When the feeling is “YOU ARE RUINING OUR CHILD”, there’s a lot of tension and the child can pick up on it and it makes them tense. It sounds like it might be a good conversation to have with your husband about parenting goals, how you both want to achieve them, etc. Since it sounds like you’re coming from two different mentalities it might be a tense conversation in the beginning but if you both approach it with love and understanding then it can strengthen your relationships with each other and with your daughter.

  5. Ashleyanne
    February 21, 2013 at 1:30 pm

    I needed this today especially. We’ve committed to WIO but I can’t help but feel like I’m doing something wrong because my son was up every 15 minutes between 3 and 6:30am when I finally got us up. I want so badly to do right by him and I struggle with feeling like a failure and like I can’t help him. It makes it hard to be confident in our parenting choice but it’s refreshing to know I’m not in it on my own. Thanks for supporting all the mommas out there (and me)!

    • sarah
      February 21, 2013 at 2:22 pm

      Ashleyanne,

      There are going to be MANY things that we cannot force our children to do as they grow. Sleep is one of those first things. When you are providing an environment that supports sleep, try and recognize what your child needs or why your child is acting a certain way, etc… your child will sleep eventually.

      Over in the WIO group we talk about different reasons why babies might be acting a certain way. Growth spurts, milestones, etc. Finding perspective and understanding the place our children are in the moment helps us to help them to succeed at getting what they need, and helps us come up with coping strategies for when it gets rough for us.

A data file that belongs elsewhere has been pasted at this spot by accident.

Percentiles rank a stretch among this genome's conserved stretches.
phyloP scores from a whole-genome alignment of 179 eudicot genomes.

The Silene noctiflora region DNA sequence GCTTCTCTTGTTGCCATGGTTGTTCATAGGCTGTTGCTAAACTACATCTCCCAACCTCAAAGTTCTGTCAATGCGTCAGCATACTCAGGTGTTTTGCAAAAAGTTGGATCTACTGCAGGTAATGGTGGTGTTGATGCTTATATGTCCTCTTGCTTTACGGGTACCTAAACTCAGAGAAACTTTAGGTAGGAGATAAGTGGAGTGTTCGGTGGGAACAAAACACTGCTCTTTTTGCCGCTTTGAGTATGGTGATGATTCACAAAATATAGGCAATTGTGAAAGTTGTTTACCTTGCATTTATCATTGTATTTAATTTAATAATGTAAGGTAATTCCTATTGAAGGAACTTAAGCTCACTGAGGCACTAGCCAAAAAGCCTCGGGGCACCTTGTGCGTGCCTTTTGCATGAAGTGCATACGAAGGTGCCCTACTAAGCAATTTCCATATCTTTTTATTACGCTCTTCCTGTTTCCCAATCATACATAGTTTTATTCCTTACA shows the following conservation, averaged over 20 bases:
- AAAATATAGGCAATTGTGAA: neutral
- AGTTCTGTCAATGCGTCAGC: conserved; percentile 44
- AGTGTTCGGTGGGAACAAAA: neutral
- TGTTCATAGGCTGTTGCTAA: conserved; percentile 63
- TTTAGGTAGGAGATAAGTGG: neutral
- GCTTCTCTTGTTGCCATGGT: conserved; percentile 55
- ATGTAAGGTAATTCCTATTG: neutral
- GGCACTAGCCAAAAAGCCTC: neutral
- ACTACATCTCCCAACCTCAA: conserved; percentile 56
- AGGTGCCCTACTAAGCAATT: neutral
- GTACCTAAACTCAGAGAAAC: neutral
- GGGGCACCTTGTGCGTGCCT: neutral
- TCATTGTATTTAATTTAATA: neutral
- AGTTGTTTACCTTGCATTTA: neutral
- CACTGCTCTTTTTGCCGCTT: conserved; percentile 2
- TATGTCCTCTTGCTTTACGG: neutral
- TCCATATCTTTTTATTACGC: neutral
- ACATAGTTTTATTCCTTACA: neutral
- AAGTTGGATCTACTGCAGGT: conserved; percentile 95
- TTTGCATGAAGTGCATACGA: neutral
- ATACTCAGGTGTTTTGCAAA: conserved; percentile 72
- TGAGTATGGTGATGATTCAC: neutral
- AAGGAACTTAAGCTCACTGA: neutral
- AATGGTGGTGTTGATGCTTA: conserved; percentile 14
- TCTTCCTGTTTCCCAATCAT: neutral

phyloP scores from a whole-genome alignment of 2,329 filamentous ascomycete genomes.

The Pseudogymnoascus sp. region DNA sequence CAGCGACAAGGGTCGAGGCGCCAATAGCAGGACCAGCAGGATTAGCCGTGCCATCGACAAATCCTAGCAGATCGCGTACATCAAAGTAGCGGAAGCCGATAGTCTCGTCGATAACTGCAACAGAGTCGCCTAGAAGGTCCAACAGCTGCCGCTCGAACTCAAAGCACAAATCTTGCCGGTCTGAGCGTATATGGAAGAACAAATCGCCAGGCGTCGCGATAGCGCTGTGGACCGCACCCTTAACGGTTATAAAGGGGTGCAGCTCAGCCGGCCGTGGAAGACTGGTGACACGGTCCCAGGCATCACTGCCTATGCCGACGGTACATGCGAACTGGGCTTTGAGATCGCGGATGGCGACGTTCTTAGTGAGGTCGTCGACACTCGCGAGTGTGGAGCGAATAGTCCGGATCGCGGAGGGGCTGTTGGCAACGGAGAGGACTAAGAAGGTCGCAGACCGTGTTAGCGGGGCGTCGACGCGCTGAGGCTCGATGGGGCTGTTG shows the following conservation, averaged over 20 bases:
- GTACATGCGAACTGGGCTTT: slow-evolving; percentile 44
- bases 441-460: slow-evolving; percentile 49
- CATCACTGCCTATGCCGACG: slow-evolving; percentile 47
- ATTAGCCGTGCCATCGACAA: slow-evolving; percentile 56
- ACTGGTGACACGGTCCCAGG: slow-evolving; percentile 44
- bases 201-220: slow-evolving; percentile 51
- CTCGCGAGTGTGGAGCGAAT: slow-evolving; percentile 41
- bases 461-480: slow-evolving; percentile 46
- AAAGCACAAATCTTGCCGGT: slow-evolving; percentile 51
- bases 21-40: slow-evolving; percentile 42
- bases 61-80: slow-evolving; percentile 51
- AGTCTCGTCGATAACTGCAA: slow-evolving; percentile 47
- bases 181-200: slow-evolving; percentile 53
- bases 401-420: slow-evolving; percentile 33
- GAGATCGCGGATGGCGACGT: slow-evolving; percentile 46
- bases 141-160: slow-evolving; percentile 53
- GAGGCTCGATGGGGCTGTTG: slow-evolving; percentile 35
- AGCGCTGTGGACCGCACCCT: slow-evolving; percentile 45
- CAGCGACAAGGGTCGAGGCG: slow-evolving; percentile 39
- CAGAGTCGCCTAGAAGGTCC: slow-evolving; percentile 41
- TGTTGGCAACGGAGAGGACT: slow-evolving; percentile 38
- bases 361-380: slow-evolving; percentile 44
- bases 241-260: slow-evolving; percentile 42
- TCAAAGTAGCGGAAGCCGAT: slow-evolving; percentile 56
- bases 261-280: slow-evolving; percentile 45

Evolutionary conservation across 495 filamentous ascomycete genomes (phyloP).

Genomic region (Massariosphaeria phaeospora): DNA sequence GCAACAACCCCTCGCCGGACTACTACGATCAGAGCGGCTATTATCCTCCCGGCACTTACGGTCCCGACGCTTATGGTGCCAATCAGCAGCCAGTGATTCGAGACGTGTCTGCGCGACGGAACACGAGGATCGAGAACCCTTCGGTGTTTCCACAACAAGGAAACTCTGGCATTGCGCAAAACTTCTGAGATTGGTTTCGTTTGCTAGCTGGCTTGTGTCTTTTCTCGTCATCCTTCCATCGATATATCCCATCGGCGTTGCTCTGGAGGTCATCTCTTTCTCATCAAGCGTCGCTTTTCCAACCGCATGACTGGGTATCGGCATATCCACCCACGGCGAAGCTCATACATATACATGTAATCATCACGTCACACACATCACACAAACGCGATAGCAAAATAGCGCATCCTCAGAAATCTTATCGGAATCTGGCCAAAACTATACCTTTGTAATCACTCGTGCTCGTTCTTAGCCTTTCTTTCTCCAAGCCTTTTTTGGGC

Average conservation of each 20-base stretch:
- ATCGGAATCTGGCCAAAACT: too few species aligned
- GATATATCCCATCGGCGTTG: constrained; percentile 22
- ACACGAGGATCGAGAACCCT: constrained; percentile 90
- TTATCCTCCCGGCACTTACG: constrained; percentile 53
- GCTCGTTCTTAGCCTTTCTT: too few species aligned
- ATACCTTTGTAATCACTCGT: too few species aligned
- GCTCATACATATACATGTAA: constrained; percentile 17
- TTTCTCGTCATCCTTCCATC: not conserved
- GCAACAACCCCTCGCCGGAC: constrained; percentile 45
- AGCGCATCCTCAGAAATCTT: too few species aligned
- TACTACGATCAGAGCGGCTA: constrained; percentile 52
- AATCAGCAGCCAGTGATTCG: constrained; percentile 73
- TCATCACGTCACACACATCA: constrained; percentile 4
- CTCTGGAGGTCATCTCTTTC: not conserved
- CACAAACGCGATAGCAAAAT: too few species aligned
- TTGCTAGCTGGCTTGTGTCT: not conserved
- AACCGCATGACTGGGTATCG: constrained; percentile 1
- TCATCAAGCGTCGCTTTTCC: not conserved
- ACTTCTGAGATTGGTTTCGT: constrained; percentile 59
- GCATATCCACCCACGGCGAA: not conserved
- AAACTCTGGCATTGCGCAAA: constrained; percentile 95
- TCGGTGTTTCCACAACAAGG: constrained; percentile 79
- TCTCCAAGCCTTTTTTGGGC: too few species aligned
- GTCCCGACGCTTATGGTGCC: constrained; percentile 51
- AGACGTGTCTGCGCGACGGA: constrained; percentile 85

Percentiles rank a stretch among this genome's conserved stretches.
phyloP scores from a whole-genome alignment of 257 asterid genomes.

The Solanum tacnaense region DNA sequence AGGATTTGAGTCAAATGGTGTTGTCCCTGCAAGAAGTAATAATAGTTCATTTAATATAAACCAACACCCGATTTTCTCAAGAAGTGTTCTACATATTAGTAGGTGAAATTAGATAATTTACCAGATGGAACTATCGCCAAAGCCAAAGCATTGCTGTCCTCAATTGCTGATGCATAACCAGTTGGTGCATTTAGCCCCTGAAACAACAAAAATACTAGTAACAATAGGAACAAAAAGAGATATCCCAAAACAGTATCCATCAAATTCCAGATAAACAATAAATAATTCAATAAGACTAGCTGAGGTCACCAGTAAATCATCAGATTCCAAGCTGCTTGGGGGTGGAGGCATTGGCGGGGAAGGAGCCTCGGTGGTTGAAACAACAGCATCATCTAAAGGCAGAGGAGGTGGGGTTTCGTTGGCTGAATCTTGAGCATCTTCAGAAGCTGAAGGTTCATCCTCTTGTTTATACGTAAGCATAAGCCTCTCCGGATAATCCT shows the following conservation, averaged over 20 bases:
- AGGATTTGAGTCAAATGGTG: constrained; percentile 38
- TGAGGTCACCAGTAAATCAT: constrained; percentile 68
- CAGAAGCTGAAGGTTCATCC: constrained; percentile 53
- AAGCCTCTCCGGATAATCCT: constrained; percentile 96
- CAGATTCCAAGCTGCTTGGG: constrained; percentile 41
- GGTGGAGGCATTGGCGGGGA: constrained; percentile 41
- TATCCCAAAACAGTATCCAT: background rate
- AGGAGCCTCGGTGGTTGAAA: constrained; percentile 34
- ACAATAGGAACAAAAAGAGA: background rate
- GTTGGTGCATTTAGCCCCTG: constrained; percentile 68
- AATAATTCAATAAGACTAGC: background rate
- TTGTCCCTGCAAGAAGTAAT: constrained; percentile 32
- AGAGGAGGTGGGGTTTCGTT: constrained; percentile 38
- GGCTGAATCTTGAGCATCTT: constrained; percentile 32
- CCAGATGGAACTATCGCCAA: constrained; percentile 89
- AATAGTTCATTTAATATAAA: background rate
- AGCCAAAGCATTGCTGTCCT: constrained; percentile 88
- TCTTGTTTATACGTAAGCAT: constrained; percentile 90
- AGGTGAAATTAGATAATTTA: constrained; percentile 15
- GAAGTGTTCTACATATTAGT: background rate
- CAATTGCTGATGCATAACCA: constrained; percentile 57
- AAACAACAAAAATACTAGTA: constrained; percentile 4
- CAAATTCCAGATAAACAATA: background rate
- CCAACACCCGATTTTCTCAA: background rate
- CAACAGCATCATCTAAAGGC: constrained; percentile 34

When our child’s behavior becomes our success or failure, it’s a breakdown of boundaries. It’s actually called “enmeshment” and isn’t a good thing. It helps me to remind myself of this when a battle of wills seems imminent. I’m a provider of support, I meet needs, I am a caretaker, and I am responsible for helping my children discover how to navigate life. I do not need to “make” my babies sleep in order to “succeed”. I am a success when I have created a healthy positive sleep environment and when I have met my baby’s needs while she is developing HER ability to sleep independently and through the night.

      Keeps us all healthy and happy to remember that. :)

      -Sarah

  6. Ashley
    February 21, 2013 at 3:15 pm

    Thank you for this! I’m struggling with balancing the needs of our two year old and our one month old. Between struggles with breastfeeding, trying to spend quality time with our older child, reestablishing an in-person relationship with my husband (he took a job in a new city and it took a while for me to get a job and join him), and keeping our house functioning in general, I have moments where I feel like I’m failing all of them. I needed the reminder that I’m not failing–I’m human and doing the best I can do is enough.